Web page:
UFC on Fuel TV 9: Diego Brandao vs. Pablo Garza Dissection

UFC on Fuel TV 9 will host a featherweight brawl pitting Diego Brandao vs. Pablo Garza on the main card. The event from Stockholm,…

By: Dallas Winston | 10 years ago
UFC on Fuel TV 9: Diego Brandao vs. Pablo Garza Dissection
Bloody Elbow 2.0 | Anton Tabuena

UFC on Fuel TV 9 will host a featherweight brawl pitting Diego Brandao vs. Pablo Garza on the main card. The event from Stockholm, Sweden, is headlined by Gegard Mousasi vs. Ilir Latifi and gets an early start time with the Facebook prelims going live at 10:30 a.m. ET and the main card on Fuel TV at 2:00 p.m. ET.

Diego “Ceara” Brandao (16-8) blasted his way to the finals of The Ultimate Fighter 14 by way of 1st-round TKO before notching a dramatic come-from-behind armbar on Dennis Burmudez at the live finale. The Jackson/Winklejohn product has cemented himself as one of the most viciously aggressive and offensive brawlers in the game, relying on a furious Muay Thai acumen replete with thunderous boxing and devastating kicks. Brandao holds a black belt in Brazilian Jiu-Jitsu and his natural toughness and feisty strength make him a decent wrestler, leaving few holes to exploit in his overall game.

Brandao entered TUF with a mediocre 14-7 record but had encountered some reputable competition in the past: former UFCers Matt Veach and Ronys Torres defeated him by TKO while Brian Foster fell by 1st-round KO. Post-TUF, Brandao is even with a loss to wrestling juggernaut Darren Elkins and a win over Joey Gambino (both by decision).

Pablo “The Scarecrow” Garza (12-3) actually appeared on TUF 12 as a lightweight but lost to eventual finalist Michael Johnson in the opening elimination round. He took on Tiequan Zhang as a late replacement in the WEC and lost by 1st-round guillotine, but that’s precisely when Garza went gangbusters by notching what was among the most memorable and exciting stoppages of the year in 2010 and 2011. It started with Fredson Paixao, who was bombarded by a flying knee with so much force that he was carried out of the Octagon on a stretcher. Next up was Yves Jabouin, who found himself entangled and then tapping to a beautiful flying triangle from Garza.

Soaring on those highlight-reel wins, Garza’s stock would plummet in back-to-back defeats (Dustin Poirier by submission, Bermudez by decision), but then regain some luster with a commanding performance against his most prestigious opponent to date in Mark Hominick.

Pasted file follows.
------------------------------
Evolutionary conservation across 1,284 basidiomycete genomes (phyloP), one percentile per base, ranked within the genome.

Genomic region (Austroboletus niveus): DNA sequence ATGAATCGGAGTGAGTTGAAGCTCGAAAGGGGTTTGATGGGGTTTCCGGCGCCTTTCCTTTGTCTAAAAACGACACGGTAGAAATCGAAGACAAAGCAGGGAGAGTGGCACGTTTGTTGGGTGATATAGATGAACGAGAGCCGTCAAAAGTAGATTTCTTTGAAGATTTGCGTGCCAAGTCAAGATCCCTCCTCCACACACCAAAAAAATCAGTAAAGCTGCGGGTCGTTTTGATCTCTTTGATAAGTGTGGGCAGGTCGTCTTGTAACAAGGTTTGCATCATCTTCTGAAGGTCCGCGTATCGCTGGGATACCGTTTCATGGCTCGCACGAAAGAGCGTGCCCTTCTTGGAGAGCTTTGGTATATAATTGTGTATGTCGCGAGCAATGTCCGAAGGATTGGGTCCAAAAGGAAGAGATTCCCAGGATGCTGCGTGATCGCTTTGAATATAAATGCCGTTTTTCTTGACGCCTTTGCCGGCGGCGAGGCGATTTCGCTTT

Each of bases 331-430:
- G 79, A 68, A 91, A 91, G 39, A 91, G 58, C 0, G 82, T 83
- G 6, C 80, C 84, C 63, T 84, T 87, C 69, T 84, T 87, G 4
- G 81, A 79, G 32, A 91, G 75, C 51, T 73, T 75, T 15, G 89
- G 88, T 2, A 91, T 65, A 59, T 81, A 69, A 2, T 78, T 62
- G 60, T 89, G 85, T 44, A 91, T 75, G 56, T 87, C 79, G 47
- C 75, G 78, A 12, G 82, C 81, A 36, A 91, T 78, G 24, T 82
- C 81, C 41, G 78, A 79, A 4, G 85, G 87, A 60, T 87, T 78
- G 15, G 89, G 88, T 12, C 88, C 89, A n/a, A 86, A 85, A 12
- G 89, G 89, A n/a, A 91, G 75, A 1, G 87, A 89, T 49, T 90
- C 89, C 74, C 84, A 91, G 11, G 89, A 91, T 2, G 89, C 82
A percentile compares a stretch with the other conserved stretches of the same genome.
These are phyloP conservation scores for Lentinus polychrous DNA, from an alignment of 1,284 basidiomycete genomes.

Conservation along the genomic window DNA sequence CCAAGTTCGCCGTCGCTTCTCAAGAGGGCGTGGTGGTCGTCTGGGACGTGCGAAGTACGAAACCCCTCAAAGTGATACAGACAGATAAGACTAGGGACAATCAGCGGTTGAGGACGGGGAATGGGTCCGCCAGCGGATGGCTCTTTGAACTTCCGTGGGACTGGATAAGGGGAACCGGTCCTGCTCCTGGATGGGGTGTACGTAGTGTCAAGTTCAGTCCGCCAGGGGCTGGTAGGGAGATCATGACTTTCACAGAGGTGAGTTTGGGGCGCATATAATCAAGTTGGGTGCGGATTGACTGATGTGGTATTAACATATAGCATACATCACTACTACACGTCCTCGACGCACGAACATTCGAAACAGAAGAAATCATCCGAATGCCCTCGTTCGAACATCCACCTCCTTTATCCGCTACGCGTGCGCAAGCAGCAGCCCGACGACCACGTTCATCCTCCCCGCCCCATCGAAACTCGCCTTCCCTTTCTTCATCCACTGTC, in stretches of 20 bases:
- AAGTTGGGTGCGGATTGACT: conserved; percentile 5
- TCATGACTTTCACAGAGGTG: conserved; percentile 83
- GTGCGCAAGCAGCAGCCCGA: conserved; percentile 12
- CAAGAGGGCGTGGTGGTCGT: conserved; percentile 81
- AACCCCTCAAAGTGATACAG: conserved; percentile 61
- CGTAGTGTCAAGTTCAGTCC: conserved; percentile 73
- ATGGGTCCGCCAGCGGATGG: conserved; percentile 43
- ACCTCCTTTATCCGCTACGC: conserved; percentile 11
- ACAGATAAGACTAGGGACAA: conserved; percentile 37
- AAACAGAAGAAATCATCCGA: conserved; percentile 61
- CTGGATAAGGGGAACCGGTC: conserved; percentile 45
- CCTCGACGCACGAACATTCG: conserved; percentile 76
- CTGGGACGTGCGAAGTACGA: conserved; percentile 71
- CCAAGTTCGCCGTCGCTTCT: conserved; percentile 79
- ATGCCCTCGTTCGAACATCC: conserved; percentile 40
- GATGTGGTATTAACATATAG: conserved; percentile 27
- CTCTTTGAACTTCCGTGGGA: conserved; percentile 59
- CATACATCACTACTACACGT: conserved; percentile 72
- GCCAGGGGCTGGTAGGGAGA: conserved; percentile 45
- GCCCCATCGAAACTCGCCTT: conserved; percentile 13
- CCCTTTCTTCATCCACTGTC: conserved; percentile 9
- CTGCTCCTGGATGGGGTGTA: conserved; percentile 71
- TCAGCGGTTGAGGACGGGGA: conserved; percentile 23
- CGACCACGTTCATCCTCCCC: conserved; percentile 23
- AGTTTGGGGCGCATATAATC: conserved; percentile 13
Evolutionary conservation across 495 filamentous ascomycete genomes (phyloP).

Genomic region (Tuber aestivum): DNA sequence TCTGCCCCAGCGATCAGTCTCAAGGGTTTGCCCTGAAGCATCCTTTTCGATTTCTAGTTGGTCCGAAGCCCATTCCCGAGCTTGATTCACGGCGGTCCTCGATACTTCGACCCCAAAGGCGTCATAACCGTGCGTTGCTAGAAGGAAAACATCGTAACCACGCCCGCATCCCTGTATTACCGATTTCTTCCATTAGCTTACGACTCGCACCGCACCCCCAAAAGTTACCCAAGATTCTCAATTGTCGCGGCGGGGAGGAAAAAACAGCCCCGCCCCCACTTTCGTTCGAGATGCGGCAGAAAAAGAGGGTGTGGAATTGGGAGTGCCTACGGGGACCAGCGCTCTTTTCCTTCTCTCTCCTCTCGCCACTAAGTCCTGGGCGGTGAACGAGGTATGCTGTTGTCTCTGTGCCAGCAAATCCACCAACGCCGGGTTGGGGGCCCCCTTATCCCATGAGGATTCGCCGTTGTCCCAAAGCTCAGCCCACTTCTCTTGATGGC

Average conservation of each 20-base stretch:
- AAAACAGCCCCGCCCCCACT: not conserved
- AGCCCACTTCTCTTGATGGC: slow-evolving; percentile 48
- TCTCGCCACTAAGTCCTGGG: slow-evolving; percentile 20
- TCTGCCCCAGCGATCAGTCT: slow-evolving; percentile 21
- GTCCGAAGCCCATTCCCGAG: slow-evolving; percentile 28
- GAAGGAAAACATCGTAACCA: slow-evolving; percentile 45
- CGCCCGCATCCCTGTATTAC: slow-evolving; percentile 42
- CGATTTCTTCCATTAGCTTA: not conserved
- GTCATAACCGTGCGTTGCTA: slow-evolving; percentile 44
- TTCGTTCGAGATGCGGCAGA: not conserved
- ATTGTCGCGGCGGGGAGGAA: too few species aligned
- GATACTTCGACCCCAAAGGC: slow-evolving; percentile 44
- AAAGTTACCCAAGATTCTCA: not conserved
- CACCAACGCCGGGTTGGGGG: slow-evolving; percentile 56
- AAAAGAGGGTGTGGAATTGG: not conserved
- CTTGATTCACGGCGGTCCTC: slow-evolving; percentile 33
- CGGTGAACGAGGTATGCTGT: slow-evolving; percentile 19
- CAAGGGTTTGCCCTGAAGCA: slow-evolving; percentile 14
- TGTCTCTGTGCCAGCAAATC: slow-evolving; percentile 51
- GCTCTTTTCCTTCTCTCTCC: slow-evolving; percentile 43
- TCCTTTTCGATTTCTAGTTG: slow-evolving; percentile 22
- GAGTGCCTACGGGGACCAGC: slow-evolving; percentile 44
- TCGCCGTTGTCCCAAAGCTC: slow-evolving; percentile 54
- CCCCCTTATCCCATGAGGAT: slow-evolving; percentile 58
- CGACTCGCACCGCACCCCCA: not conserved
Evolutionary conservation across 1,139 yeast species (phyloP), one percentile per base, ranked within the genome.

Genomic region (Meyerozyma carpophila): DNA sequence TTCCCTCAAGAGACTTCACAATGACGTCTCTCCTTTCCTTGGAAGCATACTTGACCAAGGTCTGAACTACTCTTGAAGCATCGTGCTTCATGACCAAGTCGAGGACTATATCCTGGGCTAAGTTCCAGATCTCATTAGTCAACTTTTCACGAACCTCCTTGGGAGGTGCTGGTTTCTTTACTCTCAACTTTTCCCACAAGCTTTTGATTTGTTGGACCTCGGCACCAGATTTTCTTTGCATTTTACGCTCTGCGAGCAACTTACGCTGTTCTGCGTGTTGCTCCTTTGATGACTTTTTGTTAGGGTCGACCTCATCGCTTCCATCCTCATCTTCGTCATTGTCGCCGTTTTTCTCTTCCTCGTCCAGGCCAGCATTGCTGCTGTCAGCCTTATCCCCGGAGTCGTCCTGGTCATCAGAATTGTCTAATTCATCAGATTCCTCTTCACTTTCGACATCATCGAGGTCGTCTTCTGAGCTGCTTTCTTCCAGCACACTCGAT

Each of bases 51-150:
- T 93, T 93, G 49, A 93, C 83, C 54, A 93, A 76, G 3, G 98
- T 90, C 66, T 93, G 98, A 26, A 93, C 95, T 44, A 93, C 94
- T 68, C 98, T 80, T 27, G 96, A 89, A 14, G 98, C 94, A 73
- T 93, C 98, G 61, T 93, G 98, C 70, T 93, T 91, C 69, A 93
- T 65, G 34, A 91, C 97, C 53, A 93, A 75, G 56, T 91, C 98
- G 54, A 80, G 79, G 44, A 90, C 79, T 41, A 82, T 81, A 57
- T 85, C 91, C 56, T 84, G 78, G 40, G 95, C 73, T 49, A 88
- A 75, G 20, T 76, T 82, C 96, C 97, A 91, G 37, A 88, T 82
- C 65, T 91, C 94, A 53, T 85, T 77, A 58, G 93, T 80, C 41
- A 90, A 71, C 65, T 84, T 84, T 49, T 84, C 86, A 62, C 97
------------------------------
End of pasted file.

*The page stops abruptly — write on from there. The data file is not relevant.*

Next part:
Key Factors

  • Size: Garza is a long and lanky 145er who stands 6’1″ tall with a 73″ reach; a sharp contrast to the 5’8″ tall and 69″ reach of Brandao.
  • Range: the point above would strengthen Garza’s chances from outside, yet he’s typically embraced the phone-booth range, where Brandao does his best work.
  • Garza’s on/off-ness: He’s shown shades of brilliance and spells of disappointment, and still seems to be carving out the mold he fits best as a fighter.
  • Submission grappling: Garza is billed with a low rank in the gi but has exhibited a level of skill much higher. I’m just not sure how any prolonged grappling exchanges will unfold.
  • Wrestling: both were manhandled by Bermudez despite the different outcomes; Garza seemed much weaker in the wrestling department but relied on seriously improved offensive wrestling to earn the nod over Hominick.

Standing, we kind of know what to expect from Brandao: intermittent surges of ferocious haymakers with a few high and low kicks mixed in. He really only has one tool from outside, which is his outside low kick, as his size still requires him to be close to land his high kicks. Garza constantly cycles through a wide range of attacks — including high kicks, low kicks, front push kicks, flying knees, charges into the clinch and basic boxing — and also switched up his stance often against Hominick. Of those techniques, Garza’s probably weakest with his hands and strongest with his short-range Thai game in the clinch.

Brandao hasn’t been much of a clincher, generally preferring to punch his way out of trouble, shoot a takedown or eject entirely. Garza likes standing tie-ups and applies his height and leverage well with strong head control and devastating knees.

As mentioned above, the grappling comparison is a question mark for me. Garza strikes me as a still-maturing prospect with a wealth of talent and potential who’s a tad unsure on where, when or how to apply it. Brandao carries himself like a veteran, staying composed at all times and usually relying on his submission arsenal when forced to the ground and as a means to escape.

The biggest unknown for me is Garza’s progression, as he’s almost been two different fighters throughout his career at the top level. If the Hominick victory is any indication, Garza could come out and side-step Brandao’s violent blitzes and pick him apart with methodical range strikes and calculated clinch attacks. On the other hand, Garza’s striking defense is far from impenetrable and Diego has the kind of unforgiving power that only takes a shot or two to seal the deal. Brandao, for as wildly aggressive and offensive as he is, has shown a solid chin and decent defensive fundamentals.

The betting lines favor Brandao here, which is hard to dispute based on consistency and reliability alone. That’s the safe pick, though I have a strange feeling that Garza is a serious lurker who still hasn’t shown his true potential, and just might against Brandao. He’s worth a look for those interested in underdog bets.

My Prediction: Diego Brandao by decision.

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Dallas Winston
Dallas Winston

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